An example of a strategic partner working with an outsourced innovation team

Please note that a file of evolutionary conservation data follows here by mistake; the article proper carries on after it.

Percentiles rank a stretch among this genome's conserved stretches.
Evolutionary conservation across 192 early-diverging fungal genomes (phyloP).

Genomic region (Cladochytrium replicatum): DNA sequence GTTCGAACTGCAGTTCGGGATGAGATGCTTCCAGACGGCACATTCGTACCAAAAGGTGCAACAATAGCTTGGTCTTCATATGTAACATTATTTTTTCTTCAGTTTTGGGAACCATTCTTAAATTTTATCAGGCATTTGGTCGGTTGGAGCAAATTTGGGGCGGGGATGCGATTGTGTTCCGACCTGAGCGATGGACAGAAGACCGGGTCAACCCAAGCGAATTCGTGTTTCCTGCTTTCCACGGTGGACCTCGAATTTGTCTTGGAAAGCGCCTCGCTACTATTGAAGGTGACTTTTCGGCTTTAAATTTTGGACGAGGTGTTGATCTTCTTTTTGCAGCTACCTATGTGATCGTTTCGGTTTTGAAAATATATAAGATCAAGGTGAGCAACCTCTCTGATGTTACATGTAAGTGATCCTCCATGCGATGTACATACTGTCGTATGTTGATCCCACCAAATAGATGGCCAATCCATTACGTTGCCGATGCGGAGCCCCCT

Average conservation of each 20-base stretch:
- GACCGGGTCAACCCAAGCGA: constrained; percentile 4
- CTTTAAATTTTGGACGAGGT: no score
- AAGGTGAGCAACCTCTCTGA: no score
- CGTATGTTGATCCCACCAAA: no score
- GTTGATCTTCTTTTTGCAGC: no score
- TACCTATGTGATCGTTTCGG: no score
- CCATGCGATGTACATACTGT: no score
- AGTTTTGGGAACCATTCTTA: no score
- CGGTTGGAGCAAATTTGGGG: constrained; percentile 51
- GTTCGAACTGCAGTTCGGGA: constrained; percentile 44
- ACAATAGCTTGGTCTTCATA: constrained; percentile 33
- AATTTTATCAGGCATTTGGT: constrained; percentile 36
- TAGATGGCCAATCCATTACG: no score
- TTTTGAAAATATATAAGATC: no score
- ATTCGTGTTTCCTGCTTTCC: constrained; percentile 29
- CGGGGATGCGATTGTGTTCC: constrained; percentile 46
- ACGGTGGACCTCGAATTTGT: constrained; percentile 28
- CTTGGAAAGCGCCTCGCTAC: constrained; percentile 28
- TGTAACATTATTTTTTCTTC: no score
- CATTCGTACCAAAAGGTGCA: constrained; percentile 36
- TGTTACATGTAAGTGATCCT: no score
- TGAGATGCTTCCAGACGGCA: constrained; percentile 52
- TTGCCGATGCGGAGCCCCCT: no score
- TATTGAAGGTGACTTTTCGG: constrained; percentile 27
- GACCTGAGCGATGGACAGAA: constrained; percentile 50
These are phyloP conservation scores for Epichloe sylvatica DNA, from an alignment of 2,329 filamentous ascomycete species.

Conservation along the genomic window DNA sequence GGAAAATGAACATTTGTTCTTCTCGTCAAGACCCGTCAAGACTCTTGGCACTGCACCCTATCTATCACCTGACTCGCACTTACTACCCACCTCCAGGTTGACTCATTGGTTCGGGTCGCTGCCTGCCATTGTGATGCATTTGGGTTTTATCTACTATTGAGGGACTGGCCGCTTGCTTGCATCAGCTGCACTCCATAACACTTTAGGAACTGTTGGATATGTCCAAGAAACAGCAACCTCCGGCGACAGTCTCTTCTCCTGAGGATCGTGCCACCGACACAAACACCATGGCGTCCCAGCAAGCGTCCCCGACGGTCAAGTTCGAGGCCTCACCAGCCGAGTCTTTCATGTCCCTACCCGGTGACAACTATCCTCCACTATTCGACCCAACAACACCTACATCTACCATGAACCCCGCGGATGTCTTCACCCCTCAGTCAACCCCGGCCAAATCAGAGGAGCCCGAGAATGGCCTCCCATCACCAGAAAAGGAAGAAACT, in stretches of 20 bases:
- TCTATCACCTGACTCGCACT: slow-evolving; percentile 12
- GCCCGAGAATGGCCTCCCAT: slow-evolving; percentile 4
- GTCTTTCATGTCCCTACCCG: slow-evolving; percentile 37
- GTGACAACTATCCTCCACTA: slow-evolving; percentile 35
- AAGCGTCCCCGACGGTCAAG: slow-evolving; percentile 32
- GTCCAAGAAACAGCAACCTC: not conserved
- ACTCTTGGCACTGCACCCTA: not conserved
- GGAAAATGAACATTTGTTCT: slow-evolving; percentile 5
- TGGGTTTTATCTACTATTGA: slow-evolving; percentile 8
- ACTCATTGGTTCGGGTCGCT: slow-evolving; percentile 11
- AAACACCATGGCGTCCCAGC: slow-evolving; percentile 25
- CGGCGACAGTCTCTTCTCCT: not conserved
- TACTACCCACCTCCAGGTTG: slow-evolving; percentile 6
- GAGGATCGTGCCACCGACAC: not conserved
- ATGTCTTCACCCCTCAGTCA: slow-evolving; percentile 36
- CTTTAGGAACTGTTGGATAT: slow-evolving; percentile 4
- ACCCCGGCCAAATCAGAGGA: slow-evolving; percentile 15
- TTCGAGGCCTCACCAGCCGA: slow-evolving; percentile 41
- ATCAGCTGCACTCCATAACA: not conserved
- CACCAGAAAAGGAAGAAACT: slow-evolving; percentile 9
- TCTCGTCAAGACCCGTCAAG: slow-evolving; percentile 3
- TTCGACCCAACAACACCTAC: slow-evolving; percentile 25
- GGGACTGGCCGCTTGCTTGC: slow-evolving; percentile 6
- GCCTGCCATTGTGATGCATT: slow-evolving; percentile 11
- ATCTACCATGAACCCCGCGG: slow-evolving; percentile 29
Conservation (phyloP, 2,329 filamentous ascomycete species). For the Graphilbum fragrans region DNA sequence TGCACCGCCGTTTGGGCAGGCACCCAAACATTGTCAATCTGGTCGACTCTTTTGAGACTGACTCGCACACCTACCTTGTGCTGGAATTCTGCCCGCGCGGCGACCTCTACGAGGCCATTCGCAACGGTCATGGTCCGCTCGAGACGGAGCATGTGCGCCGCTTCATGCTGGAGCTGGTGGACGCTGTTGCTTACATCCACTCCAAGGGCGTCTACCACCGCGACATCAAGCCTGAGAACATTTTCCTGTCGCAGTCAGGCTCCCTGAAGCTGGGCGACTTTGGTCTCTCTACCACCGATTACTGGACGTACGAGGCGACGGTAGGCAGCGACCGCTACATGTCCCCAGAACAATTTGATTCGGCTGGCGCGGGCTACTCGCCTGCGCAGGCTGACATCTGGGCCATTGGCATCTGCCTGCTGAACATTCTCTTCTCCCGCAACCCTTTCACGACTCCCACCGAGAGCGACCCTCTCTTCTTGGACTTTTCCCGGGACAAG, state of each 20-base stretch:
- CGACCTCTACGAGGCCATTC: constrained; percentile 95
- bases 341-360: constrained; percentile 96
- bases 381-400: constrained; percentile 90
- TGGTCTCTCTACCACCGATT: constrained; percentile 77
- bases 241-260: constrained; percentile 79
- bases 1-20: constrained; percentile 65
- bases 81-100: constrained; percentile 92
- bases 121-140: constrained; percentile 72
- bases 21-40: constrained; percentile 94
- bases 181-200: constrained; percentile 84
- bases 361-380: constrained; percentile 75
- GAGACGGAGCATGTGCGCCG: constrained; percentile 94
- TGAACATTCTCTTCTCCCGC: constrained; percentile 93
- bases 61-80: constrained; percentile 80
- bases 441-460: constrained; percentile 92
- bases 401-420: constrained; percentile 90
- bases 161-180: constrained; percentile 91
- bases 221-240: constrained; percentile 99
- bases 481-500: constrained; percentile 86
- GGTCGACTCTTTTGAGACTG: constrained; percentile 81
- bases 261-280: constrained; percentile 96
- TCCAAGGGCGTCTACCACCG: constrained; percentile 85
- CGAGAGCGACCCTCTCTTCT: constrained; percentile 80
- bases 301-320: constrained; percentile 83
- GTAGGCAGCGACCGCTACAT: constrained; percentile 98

RE-Assist is an excellent example of a strategic partner to a hospital network in Ohio. The app is for referral management which eases the transition of care for patients. This type of innovation is possible by strategic partners. RE-Assist started in February of 2022 and within the past year went from discovery to deployment. This timeline was achieved by using a strategic partner and would not have been achieved if done through a larger corporation. RE-Assist worked with WynHouse, an NW Ohio innovation firm, to enable a relationship with hospital networks. The transition went from ideation to forming business plans and executing the innovation. WynHouse was a pinnacle part of transitioning RE-Assist from idea to strategic partner for hospitals and aiding in the faster adoption of technologies in the healthcare industry.